As a quick aside, I think this may be my last independent Flash Fiction Thursday piece. I’m starting a second, internet-published WiP that’s going to be written in weekly installments. Like episodes to a TV show or something. It’ll be on-going until I get bored of it. Not really Flash Fiction, strictly speaking, I know, but each installment will continue from, as well as be independent of, the last. You’ll see installment one next week.
Also, for people who are interested in the self-publishing game (I’m not, but email likes to notify me of crazy things): Barnes & Noble is jumping into e-publishing…. er… e-self-publishing…. to promote sales of the Nook. Check out Pubit! if it catches your fancy.
Meet Axel: an accidental A.I. explosion from my brain that erupted last Friday. <3
The lights dimmed in the secluded moon-based compound as Michael threw the switch for the second generator, before the violent whirring had all the lights at full capacity again.
“Are you still with me, Axel?” asked the scientist, practically waddling over to his stool to plop down, mopping his forehead with a handkerchief.
“I am, Michael,” the automated voice returned, and the robot came rolling over, his lower half spinning, as it always did, to propel him forward. A.I. they called him. Artificial intelligence, programmed to interact with humanity on a profoundly different level than the robots of the past. Axel could answer any question within the limits of his knowledge–but he couldn’t move beyond that. He couldn’t understand the human condition.
“I’ve backed up all your systems, Ax. This is going to be an adventure.”
Axel’s monitor flicked on and a clip of Errol Flynn as Captain Blood played for a moment, before Michael burst out laughing. “Not quite an adventure of that magnitude, I’m afraid, but I think you get the idea.”
Michael’s brilliance as a scientist had been listed in far too many journals and publications to make note of, but the man never seemed to come out of his isolated living out here in the darkness of the moon. It didn’t stop him from being recognized, however. Tathis Morgan stood behind the tinted glass, arms folded over his chest and a look of mild impatience in his eyes. There was something dark about him, both in body and presence, and Michael was very wise not to refuse his request for his little experiment. Though… it had been Michael’s idea. Funding was everything. It took two years to prepare, and Tathis had been most impatient.
“Well. Here we go, Ax. No turning back now.”
“Of course not, Michael. Time is linear. I have prepared my host. Is there anything I can do for you before I go offline?”
Michael gave a small grin. He would miss Axel… but three-million credits was more than he’d seen in his life. Maybe he was being under paid, but hell if that wouldn’t pay the bills for a long while. “I’m fine, Ax. Thanks, though. Let’s get this done.” He wheeled his stool over to an examination table, and pulled back a sheet on what looked to be a corpse; a man in his late teens, possibly early twenties, with perfectly combed red-brown hair. He was pale, but not sickly so, and Axel flicked an image of The Thinker onto his screen.
“Don’t think too hard on it, Ax. It’ll work out just fine. And if it doesn’t, you’ll be back in your hard drive in no time,” Michael assured, and drew a cord from one of the little compartments on Axel’s unit, and plugged it into a USB port on the back of his monitor unit. “Ready for the upload, pal?”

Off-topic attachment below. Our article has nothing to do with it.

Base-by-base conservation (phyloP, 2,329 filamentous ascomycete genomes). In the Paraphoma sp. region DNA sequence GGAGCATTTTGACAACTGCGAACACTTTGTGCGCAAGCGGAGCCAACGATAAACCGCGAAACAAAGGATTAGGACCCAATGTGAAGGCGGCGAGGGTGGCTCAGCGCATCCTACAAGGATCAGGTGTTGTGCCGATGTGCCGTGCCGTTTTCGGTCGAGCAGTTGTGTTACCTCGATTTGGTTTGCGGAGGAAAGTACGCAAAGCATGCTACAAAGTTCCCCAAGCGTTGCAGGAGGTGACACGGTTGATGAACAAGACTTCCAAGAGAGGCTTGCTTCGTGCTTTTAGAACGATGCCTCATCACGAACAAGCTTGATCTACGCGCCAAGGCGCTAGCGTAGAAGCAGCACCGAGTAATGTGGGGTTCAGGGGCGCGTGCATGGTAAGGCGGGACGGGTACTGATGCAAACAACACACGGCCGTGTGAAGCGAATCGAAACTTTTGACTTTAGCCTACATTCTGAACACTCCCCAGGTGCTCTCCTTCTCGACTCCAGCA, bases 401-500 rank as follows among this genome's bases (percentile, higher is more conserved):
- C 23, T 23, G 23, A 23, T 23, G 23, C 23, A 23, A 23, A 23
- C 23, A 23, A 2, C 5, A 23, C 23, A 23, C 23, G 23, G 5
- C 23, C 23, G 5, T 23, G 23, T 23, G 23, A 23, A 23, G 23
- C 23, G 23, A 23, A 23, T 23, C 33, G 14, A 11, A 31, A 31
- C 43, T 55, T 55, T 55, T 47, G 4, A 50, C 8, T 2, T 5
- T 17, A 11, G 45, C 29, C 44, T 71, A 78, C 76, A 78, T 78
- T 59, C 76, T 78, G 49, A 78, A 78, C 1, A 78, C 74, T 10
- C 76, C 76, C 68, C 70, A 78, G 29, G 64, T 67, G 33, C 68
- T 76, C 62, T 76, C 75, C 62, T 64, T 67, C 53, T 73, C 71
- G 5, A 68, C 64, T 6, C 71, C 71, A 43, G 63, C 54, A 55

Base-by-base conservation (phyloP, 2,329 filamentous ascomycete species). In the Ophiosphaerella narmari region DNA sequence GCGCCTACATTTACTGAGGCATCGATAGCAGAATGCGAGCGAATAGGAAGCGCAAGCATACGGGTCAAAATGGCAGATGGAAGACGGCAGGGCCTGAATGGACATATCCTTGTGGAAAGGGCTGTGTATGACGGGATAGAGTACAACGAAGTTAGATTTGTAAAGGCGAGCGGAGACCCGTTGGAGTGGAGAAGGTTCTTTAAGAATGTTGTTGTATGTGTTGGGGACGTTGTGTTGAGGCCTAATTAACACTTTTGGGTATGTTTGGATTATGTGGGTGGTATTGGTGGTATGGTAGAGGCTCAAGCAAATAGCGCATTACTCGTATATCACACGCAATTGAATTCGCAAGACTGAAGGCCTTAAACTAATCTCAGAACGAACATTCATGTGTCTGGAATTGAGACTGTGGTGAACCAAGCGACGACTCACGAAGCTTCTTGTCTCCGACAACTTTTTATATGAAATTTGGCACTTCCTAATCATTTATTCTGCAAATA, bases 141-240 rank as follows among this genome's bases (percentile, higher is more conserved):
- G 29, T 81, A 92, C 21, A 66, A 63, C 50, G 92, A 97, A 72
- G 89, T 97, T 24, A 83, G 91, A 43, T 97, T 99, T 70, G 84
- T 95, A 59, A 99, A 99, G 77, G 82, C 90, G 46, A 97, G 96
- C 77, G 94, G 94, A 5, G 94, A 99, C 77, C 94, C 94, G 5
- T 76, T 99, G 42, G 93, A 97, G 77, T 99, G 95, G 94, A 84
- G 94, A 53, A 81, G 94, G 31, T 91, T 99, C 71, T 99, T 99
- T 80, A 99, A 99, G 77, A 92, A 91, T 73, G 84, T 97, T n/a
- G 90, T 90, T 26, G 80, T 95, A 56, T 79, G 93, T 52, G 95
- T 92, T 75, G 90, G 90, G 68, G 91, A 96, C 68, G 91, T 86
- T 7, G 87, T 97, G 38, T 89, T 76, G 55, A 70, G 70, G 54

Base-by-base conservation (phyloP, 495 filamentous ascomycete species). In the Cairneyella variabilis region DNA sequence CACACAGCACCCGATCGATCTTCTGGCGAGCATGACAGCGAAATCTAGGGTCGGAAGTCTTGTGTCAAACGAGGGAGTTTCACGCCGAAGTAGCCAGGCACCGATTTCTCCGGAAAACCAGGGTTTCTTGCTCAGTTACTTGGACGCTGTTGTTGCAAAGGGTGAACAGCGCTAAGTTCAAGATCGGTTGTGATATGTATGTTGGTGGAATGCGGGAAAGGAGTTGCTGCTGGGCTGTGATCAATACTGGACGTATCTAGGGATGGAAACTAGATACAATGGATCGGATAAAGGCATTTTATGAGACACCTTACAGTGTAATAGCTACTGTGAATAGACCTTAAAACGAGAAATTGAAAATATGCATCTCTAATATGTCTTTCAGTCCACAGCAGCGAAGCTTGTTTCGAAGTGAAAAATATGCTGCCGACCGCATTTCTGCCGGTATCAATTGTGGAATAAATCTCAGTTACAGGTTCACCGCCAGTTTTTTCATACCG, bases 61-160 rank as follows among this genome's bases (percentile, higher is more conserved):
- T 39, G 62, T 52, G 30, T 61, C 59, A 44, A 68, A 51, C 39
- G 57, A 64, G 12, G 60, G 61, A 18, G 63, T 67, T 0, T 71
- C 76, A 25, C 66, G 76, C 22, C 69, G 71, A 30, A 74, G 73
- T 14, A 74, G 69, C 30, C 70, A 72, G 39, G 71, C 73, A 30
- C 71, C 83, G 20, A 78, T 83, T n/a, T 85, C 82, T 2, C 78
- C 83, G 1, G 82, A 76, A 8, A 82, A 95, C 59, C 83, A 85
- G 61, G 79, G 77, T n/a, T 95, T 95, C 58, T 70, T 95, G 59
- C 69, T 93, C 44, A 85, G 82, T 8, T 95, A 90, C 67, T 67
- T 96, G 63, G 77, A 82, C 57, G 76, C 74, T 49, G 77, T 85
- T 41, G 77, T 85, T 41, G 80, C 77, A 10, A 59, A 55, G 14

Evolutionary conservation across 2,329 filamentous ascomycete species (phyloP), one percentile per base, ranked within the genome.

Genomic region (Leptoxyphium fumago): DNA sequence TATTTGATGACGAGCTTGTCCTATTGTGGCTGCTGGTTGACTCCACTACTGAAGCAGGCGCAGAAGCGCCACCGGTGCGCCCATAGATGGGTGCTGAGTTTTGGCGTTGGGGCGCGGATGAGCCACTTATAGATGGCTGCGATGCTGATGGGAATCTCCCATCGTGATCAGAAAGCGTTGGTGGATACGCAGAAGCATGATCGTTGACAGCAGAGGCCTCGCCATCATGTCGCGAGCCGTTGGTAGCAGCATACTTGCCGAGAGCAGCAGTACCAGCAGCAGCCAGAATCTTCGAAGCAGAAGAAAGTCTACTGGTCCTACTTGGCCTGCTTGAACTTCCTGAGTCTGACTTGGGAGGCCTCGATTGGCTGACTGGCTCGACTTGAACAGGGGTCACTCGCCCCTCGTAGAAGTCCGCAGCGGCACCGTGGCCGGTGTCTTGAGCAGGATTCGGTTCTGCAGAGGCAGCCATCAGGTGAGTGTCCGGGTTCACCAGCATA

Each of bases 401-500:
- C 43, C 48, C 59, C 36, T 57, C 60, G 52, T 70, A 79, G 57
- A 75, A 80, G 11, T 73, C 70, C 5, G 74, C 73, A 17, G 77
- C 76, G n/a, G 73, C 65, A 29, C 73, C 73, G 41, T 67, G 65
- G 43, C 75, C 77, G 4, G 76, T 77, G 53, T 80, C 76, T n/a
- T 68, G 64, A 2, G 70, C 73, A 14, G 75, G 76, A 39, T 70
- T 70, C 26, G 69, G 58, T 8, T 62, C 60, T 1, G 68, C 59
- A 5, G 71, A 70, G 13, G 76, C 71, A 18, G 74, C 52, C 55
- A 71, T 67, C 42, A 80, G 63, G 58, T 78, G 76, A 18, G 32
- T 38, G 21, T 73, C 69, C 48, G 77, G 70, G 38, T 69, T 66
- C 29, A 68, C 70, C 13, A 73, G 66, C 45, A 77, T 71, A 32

“I am ready, Michael.” A smiley face appeared on his monitor then, and Michael lifted the head of the body on the table, plugging a pin into a port at the base of his skull.
“Upload beginning…. Now.” Michael started the process, looking on with quite anticipation.
Tathis stood behind the glass, one hand pressed to the darkened barrier, waiting with his breath hitched, his mouth slightly slack.
Two hours passed, and it didn’t appear that anyone had moved a muscle, though expressions had grown tired and Michael hunched a bit on his stool– until Axel’s unit powered down.
Michael jumped a mile, and his eyes widened, flicking from the body on the table to Axel’s monitor, and back again. “Ax?”
The body’s eyes flicked open as if a switch was turned on, and an arm instinctively flew up to shield his eyes from the fluorescent lighting. Michael jumped up off of his stool and let out a whoop of triumph, hands in the air.
“Unbelievable! Ax! Axel, can you speak?” He asked, and leaned over the newly-awakened man on the bed.
Dark blue eyes fell to pin pricks as the arm slid down awkwardly, and plopped back on the table. “Michael?” The name was hoarse and uncertain as Axel tested his new vocal cords.
Tathis came around the corner, clapping slowly. “Well done, Michael. You’ve transferred a PC into an organic, human body.”
Michael laughed and motioned at Axel excitedly. “Ax! Ax, this is Tathis. Can you see us, Axel?”
Axel tried to croak out a yes, but only nodded.
“Listen, he needs time to get used to the body. We need to make sure he doesn’t malfunction. He’s still… for all intents and purposes, a computer.”
“As far as you know,” Tathis countered, “but that’s the heart of this little adventure, isn’t it? I’ll be here daily for a report. I want to know when he begins to feel.”
“Ah. Yes, sir. But… if the computer in him doesn’t take well to the hormones and chemical processes of a human body, don’t count it as a loss. We made a massive step today–“
“Just make it happen. Otherwise, what am I paying you for?” Tathis strode off with a single wave behind himself.
Michael looked to Axel, and heaved a sigh, tugging the sheet up to the computer’s new shoulders and patting him on the head, while Axel’s eyes rolled about, learning his familiar atmosphere with human eyes.
“Well, pal… Pinocchio would be jealous.”